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The Freedom of the Cage

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by
David Lytton

Book Details

Format: EPUB

Page count: 575 pages

File size: 2.1 MB

Protection: DRM

Language: English

A small-town shopkeeper in the Orange Free State points a revolver at the South African Prime Minister. He is detained and questioned, but his eccentric explanations fail to provide the police with the neat motive they are searching for and he is judged insane. Yet Ebon Prinsloo’s gesture of violence is for him a kind of awakening – an awakening from the fantasies with which he has protected himself from a parochial community, a constricting marriage, indeed from the limitations of life itself. The inarticulate dissatisfactions he feels inside his ‘ cage of freedom’ are typical of his society, and so too is the violence with which he tries to extricate himself.

We explore the confused mind and conscience of Ebon Prinsloo. We share his commercial ambitions, his domestic difficulties, his day-dreams, his painful gropings towards thought, above all the crucially disturbing influence of the urbane Professor of Anthropology working on a nearby prehistoric site, whose patronising intrusion into his home does much to disturb his peace, and balance, of mind. To only one person, the Professor’s wife, is the irony of Ebon Prinsloo’s fate apparent: only she can see that the bewildered little shopkeeper is in fact a herald of the possible chaos to come.

The story of Ebon Prinsloo and his neighbours is told with the same compassion and intensity that marked the author’s last novel, The Grass Won’t Grow Till Spring.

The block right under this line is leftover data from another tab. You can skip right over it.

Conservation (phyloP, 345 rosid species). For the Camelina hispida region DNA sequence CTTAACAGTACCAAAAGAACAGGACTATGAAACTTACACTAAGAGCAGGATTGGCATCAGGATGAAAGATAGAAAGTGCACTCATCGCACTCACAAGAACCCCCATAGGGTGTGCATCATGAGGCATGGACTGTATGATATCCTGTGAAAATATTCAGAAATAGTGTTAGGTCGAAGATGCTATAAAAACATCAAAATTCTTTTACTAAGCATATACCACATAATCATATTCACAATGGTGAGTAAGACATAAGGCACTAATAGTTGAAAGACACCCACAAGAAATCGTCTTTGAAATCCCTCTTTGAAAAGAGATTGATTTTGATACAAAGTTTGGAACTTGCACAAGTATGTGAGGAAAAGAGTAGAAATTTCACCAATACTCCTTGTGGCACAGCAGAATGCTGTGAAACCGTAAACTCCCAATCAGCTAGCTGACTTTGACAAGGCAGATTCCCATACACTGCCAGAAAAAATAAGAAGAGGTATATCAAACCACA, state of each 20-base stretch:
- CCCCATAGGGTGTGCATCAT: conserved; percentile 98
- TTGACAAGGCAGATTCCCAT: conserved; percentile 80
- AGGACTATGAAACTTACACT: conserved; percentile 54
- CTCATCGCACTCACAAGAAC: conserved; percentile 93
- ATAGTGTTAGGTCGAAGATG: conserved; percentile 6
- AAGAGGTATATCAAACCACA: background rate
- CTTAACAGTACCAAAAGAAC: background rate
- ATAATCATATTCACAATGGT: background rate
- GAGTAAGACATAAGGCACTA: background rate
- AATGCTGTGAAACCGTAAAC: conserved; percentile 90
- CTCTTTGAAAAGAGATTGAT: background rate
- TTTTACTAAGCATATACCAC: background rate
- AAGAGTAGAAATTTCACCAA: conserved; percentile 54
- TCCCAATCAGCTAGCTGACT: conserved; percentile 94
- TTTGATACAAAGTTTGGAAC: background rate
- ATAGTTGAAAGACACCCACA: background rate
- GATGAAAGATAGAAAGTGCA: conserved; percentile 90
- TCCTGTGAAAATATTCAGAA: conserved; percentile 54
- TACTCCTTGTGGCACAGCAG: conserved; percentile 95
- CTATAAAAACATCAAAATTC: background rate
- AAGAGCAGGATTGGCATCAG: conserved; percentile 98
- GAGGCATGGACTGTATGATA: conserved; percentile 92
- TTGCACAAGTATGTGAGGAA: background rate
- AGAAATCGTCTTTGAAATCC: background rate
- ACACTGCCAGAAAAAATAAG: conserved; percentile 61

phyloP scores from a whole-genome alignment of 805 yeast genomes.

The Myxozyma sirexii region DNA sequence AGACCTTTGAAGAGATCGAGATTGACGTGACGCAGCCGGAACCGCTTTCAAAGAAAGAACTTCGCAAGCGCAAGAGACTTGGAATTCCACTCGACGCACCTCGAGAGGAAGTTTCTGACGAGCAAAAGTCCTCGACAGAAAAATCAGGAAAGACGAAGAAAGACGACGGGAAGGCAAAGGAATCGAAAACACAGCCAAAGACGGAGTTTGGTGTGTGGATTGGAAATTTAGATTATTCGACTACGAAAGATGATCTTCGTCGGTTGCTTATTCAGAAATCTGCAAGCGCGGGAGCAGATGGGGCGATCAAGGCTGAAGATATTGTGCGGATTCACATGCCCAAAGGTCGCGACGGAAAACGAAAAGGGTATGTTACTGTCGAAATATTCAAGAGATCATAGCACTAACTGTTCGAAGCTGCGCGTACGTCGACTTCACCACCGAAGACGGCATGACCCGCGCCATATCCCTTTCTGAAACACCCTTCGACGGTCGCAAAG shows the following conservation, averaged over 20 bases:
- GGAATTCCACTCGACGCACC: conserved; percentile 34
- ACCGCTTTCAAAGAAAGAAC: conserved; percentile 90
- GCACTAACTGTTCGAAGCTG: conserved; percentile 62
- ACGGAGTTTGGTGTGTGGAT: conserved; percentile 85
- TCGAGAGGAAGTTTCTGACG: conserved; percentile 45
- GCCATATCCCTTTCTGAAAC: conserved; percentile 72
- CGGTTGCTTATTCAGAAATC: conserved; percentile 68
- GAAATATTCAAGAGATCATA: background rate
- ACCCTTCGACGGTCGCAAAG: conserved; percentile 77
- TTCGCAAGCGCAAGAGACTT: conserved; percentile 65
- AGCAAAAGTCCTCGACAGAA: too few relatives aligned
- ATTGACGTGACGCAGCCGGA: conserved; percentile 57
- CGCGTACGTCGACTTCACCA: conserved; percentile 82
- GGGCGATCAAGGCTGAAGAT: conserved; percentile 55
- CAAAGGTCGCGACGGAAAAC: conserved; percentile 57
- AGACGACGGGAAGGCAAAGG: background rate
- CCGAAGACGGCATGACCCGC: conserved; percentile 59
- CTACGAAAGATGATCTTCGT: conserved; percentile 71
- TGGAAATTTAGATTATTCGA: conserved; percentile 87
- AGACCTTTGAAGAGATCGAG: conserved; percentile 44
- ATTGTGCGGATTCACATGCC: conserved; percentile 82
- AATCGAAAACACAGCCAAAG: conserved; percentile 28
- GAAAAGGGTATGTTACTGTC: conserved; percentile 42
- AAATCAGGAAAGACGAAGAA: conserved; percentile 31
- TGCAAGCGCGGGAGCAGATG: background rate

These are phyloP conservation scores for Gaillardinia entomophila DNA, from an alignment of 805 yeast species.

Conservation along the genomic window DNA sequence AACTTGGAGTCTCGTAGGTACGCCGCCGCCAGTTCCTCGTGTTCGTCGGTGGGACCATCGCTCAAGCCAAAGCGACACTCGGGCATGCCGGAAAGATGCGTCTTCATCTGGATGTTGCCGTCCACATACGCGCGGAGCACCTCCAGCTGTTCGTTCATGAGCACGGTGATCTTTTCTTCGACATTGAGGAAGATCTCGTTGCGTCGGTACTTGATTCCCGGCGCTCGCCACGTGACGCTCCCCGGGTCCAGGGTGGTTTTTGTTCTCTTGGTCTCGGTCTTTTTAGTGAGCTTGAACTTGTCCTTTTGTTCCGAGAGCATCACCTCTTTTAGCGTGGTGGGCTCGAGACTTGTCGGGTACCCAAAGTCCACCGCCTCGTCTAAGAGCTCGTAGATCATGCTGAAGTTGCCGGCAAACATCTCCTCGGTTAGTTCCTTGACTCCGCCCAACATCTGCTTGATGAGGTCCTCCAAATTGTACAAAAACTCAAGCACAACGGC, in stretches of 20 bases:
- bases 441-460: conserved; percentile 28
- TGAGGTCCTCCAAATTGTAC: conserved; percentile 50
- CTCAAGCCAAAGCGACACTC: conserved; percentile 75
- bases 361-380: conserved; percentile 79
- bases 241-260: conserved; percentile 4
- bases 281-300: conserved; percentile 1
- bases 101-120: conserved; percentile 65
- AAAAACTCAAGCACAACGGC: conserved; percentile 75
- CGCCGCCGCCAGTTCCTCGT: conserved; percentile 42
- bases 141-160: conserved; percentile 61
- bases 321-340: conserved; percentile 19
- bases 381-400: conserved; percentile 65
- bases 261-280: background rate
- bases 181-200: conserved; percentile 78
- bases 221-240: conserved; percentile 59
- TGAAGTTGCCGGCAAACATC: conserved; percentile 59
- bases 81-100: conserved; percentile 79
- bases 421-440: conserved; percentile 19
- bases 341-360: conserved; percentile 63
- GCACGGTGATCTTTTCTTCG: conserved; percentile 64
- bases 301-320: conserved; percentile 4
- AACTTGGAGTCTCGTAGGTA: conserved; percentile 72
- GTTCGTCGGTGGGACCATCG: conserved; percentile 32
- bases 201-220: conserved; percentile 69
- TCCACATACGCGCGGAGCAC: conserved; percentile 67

A small-town shopkeeper in the Orange Free State points a revolver at the South African Prime Minister. He is detained and questioned, but his eccentric explanations fail to provide the police with the neat motive they are searching for and he is judged insane. Yet Ebon Prinsloo’s gesture of violence is for him a kind of awakening – an awakening from the fantasies with which he has protected himself from a parochial community, a constricting marriage, indeed from… (more)

A small-town shopkeeper in the Orange Free State points a revolver at the South African Prime Minister. He is detained and questioned, but his eccentric explanations fail to provide the police with the neat motive they are searching for and he is judged insane. Yet Ebon Prinsloo’s gesture of violence is for him a kind of awakening – an awakening from the fantasies with which he has protected himself from a parochial community, a constricting marriage, indeed from the limitations of life itself. The inarticulate dissatisfactions he feels inside his ‘ cage of freedom’ are typical of his society, and so too is the violence with which he tries to extricate himself.

We explore the confused mind and conscience of Ebon Prinsloo. We share his commercial ambitions, his domestic difficulties, his day-dreams, his painful gropings towards thought, above all the crucially disturbing influence of the urbane Professor of Anthropology working on a nearby prehistoric site, whose patronising intrusion into his home does much to disturb his peace, and balance, of mind. To only one person, the Professor’s wife, is the irony of Ebon Prinsloo’s fate apparent: only she can see that the bewildered little shopkeeper is in fact a herald of the possible chaos to come.

The story of Ebon Prinsloo and his neighbours is told with the same compassion and intensity that marked the author’s last novel, The Grass Won’t Grow Till Spring.

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